The interest is there. Whether he has the same general election crossover appeal as some of the other candidates is a question, but he’s won competitive primaries before.
Genesee County Sheriff Chris Swanson – We had the charismatic rising star as a 2026 gubernatorial candidate, but why not take a congressional run? He instantly neutralizes any Republican messaging on crime, having steered Flint away from chaos during the George Floyd riots of 2020 and improving public safety in historically one of the toughest cities in Michigan.
An inspirational speaker, author and iron man finisher, Swanson has no shortage of confidence.
Sen. Kristen McDonald Rivet (D-Bay City) – The national Democrats’ dream candidate is the state Democrats’ biggest nightmare. Would the Democrats have majority of the state Senate if MacDonald Rivet wasn’t their nominee in 2022? They don’t want to know.
While she’d be painted as a wild-eyed liberal for her votes on abortion, gun control, and clean energy, she can also say she cut taxes, protected women’s rights and stood up for organized labor. Plus, it’s a free run for her.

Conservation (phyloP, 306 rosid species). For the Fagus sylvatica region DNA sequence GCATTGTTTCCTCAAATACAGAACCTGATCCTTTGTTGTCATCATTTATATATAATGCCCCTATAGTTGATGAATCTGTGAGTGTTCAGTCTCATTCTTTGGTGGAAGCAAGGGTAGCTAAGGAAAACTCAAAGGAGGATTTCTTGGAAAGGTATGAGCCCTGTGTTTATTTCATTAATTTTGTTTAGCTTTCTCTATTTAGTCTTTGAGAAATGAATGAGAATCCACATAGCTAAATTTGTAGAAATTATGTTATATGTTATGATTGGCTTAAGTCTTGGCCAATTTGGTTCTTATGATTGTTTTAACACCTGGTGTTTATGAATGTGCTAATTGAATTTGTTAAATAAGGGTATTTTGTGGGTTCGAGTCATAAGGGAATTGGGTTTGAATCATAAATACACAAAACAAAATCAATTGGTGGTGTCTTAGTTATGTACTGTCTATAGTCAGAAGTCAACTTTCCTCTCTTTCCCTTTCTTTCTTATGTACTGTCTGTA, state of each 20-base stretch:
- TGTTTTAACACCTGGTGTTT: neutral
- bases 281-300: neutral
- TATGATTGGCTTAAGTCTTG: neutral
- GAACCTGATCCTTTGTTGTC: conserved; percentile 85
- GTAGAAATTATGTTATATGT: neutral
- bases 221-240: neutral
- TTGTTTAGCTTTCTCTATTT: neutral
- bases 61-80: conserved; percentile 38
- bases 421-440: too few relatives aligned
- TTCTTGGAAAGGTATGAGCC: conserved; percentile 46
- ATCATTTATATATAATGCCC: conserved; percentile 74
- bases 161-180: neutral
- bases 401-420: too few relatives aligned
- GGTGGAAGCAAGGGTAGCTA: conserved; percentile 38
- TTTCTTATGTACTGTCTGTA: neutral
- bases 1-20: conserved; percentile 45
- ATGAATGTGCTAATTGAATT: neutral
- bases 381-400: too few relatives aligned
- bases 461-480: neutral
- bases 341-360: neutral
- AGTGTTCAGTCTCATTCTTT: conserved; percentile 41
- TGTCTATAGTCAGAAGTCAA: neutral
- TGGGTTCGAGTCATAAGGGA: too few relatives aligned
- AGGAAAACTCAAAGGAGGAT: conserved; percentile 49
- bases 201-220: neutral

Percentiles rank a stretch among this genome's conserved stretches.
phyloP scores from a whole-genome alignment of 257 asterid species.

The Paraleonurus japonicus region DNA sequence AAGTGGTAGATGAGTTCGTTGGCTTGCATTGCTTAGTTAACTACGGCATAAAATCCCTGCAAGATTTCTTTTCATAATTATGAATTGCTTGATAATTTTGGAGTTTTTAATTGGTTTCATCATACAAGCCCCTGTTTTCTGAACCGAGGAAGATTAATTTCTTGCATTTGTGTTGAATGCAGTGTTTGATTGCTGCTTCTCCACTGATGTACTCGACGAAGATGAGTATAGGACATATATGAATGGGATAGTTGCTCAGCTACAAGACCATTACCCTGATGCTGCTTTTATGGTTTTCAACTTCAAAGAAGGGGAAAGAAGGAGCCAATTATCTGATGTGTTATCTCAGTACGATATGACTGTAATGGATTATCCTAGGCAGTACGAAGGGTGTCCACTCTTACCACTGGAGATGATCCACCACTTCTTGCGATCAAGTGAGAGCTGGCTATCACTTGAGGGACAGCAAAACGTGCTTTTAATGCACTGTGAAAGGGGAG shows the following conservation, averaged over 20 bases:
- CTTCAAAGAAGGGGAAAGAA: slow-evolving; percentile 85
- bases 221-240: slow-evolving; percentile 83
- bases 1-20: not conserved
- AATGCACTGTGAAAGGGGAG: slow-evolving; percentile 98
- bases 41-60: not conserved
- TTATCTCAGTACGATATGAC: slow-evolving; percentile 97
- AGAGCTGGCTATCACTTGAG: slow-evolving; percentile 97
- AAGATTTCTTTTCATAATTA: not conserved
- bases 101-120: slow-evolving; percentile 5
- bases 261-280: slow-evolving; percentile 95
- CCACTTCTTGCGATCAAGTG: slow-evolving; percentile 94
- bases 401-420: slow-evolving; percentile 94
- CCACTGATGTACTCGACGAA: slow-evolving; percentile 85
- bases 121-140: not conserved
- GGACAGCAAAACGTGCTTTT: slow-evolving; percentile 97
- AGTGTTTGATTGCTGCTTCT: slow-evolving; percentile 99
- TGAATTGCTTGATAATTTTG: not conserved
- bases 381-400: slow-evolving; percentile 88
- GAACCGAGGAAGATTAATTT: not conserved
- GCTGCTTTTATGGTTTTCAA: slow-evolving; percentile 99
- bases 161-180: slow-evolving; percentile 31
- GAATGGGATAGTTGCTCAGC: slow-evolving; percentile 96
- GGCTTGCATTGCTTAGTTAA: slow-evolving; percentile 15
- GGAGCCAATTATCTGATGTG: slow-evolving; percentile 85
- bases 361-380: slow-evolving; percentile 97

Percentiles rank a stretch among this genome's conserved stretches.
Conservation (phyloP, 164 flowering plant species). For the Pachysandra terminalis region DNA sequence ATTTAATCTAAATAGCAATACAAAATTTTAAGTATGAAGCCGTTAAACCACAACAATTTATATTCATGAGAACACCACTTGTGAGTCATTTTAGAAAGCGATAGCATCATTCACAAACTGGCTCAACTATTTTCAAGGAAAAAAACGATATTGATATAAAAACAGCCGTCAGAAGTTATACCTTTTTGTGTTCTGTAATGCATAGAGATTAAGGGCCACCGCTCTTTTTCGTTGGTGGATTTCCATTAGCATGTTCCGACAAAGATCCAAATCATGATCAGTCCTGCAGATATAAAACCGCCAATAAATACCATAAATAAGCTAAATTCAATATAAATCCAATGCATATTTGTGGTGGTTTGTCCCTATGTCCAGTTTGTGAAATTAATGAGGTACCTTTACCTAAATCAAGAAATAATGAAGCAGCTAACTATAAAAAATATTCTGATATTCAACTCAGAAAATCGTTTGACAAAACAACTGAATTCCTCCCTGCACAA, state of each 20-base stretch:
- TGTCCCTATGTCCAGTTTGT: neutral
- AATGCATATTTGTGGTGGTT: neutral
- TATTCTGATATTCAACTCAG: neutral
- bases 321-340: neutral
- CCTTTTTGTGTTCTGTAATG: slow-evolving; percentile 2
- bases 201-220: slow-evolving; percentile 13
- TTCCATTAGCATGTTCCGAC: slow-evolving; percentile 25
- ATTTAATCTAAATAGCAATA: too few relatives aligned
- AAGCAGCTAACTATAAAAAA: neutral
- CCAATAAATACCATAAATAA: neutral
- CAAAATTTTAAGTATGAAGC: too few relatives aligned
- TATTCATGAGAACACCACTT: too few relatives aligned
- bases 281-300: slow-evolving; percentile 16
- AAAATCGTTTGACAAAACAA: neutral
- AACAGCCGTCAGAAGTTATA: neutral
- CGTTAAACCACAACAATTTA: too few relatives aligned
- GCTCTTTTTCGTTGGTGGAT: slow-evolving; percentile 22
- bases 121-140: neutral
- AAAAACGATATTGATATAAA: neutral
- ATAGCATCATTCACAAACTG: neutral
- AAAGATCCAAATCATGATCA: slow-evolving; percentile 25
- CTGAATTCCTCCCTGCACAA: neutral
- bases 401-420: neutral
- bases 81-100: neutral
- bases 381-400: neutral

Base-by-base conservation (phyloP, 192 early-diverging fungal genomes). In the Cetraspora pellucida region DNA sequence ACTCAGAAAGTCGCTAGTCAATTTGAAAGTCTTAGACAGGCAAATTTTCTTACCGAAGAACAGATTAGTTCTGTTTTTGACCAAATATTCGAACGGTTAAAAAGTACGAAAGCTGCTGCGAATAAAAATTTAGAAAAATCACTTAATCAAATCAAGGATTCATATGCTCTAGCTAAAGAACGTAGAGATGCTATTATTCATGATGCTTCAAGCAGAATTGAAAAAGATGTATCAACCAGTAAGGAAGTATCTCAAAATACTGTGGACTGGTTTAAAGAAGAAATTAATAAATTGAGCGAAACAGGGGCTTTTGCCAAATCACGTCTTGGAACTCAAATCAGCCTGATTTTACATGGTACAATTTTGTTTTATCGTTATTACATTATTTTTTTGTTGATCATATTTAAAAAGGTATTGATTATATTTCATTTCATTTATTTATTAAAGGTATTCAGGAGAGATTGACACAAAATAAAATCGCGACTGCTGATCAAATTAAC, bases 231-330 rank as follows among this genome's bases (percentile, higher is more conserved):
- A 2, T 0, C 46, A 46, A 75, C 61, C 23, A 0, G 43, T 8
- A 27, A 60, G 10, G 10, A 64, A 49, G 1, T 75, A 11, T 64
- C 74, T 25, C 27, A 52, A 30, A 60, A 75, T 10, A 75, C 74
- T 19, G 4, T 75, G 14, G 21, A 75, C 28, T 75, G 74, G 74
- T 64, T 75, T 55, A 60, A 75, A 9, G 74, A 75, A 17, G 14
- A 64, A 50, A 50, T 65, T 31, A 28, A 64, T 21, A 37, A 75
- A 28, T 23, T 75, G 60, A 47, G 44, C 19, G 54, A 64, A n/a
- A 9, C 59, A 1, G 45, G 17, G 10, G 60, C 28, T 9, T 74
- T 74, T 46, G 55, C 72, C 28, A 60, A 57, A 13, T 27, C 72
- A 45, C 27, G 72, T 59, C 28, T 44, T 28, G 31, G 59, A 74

Flint Mayor Sheldon Neeley – He told MIRS he’s forming an exploratory committee soon and sounds serious about giving it a hard look. The two-term mayor and former Legislative Black Caucus chair has a lot of accomplishments in Flint he could share – crime is down. Budgets are balanced. Water quality is good. He’s basically stabilized an unstable situation. Unlike seemingly every other mayor in Flint, he not only hasn’t been recalled, he’s been reelected. In Flint, that’s saying something.
Maybe . . .
Sen. John Cherry (D-Flint) – The ambitious legislator has a family name that connects in Genesee County. If he has dreams of Congress, this could be his shot. He’s stuck with basically the same Senate voting record as MacDonald Rivet, though, and would need to find a lane that distinguishes himself from people with a similar profile, like Ananich.
Saginaw County Clerk Vanessa Guerra – She could be the most high-profile candidate from Saginaw if she were to get in, which could be a factor if multiple Genesee County candidates hop into the race. As a county clerk, she has a good position to run from and a record of election reform as a legislator. In general, she’s well-positioned for a run, if the interest is there.
Article courtesy MIRS News for SBAM’s Lansing Watchdog newsletter